One of the challenges of making institutions and systems work better for everyone, is that the people who rise to leadership tend to be people who thrive in those environments. When an institution worked well for you, it is harder to see the ways it may not work for others. It is harder to see what needs to change to make it work well for everyone.
There is a similar effect in philanthropy. Philanthropy in the US is 72% giving by individuals. Individuals who have enough money to be major philanthropists tend to be people who were served well by institutions and systems, or else they are unusually talented or lucky. There is no reason to think that being rich makes a person particularly good at figuring out how to help people with challenges they themselves have not faced — regardless of how well-meaning they may be. An analysis of the Chronicle of Philanthropy’s most recent list of the top 300 gifts by individuals (representing almost $10 billion) shows that more than 90% of the gifts went to colleges and universities, health care and medical research, and arts and culture. And in most cases the gifts were to institutions with which they have a personal connection.
I believe higher education, health care and the arts can be wonderful uses of philanthropy. I don’t believe they represent 90% of the need. To me, this highlights a major weakness in how philanthropy works.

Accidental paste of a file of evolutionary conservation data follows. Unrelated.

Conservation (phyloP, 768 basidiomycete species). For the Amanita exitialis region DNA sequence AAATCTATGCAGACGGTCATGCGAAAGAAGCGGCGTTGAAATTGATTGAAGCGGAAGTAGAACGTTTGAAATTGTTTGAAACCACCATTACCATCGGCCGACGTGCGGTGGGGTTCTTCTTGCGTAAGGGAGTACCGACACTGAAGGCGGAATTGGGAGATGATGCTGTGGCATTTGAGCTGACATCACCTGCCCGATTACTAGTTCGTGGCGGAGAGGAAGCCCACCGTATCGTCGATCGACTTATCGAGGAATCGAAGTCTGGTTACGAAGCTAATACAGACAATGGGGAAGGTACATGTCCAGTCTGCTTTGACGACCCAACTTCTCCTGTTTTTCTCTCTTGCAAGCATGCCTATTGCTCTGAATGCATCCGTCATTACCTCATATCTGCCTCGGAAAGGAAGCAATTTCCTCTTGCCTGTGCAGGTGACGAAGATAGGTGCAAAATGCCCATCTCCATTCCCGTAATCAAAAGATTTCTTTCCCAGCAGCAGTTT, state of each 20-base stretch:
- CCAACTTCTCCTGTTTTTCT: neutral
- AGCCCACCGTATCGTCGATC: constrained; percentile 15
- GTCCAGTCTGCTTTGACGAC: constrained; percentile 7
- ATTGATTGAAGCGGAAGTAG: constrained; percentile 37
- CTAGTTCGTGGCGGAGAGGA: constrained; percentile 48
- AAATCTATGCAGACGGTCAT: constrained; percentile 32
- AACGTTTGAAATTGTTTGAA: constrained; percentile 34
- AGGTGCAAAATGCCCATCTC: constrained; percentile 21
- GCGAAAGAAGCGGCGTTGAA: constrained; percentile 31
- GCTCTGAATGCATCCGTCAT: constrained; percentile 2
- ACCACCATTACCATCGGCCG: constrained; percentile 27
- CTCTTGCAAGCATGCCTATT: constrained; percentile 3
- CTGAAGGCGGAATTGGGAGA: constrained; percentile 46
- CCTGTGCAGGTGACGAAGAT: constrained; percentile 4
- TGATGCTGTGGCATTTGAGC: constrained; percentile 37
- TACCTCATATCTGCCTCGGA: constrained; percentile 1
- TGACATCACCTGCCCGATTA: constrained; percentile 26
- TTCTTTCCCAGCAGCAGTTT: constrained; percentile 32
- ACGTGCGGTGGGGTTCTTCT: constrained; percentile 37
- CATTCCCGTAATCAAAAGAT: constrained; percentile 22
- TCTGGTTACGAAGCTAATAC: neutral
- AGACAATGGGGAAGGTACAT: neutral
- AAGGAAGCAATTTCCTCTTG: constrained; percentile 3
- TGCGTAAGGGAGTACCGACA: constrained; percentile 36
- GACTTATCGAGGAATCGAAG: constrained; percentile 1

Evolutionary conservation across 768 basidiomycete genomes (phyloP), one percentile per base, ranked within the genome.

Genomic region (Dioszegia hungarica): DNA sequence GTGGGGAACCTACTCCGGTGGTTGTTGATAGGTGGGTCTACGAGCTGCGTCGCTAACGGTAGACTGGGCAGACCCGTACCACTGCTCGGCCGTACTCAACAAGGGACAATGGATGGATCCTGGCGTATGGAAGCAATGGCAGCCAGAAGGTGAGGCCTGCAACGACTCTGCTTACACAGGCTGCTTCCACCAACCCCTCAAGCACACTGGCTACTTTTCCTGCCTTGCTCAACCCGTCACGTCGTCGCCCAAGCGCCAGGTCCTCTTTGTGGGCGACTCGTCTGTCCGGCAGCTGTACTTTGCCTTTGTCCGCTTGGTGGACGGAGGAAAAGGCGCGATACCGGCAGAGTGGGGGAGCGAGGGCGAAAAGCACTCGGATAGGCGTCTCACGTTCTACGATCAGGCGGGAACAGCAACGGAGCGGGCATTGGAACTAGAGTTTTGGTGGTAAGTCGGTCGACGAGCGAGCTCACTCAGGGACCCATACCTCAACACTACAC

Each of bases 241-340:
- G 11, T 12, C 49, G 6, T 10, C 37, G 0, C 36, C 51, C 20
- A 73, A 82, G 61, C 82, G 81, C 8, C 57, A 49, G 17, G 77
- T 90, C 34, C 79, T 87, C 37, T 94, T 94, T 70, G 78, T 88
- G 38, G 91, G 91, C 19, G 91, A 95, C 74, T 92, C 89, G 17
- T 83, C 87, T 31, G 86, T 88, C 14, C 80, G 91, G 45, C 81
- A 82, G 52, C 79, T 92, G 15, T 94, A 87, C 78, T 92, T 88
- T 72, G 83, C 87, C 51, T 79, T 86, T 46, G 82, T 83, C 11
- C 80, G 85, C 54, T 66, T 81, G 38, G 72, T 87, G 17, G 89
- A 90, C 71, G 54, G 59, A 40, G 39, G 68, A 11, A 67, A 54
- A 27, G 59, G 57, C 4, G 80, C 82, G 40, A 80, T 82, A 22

The donors with the greatest capacity do not necessarily have the experience or the motivation to identify and address the greatest needs. If you think of philanthropy like a market, with givers trying to find opportunities with the greatest social return, this means there are huge opportunities for impact that are being missed by individual donors.
Unfortunately, institutional philanthropy is missing a lot of those opportunities, too. In the foundation world, we talk a lot about issues of poverty and injustice. It would be natural to assume that foundation grants are overwhelmingly going to those communities in highest need. That is not actually the case. The National Committee for Responsive Philanthropy has a definition of groups that are “underserved” by foundations that is very broad. It includes children, women and girls, people of color, people with disabilities, economically-disadvantaged people, etc. Even with this very expansive definition, they found that only 10% of large foundations give half or more of their grants to benefit these groups.
Within the Bush Foundation, we are trying to apply an “equity lens” to our work. Equity can mean different things in different contexts. In our context, an equity lens means prioritizing challenges facing those most in need. It means acting on good data and the intelligence of those directly impacted by issues rather than just our own experience. It means ensuring the people informing and making our funding decisions — as board members and staff and community advisors — have diverse life experiences. We believe an equity lens can help us to find some of those opportunities for impact that others are not. We see it as a smart and strategic approach to philanthropy.
We have a ways to go to live up to our aspirations. As we get better at applying an equity lens we believe we are getting smarter and more effective. It is central to our strategy to do the most possible good with the resources left to the community by Archie Bush.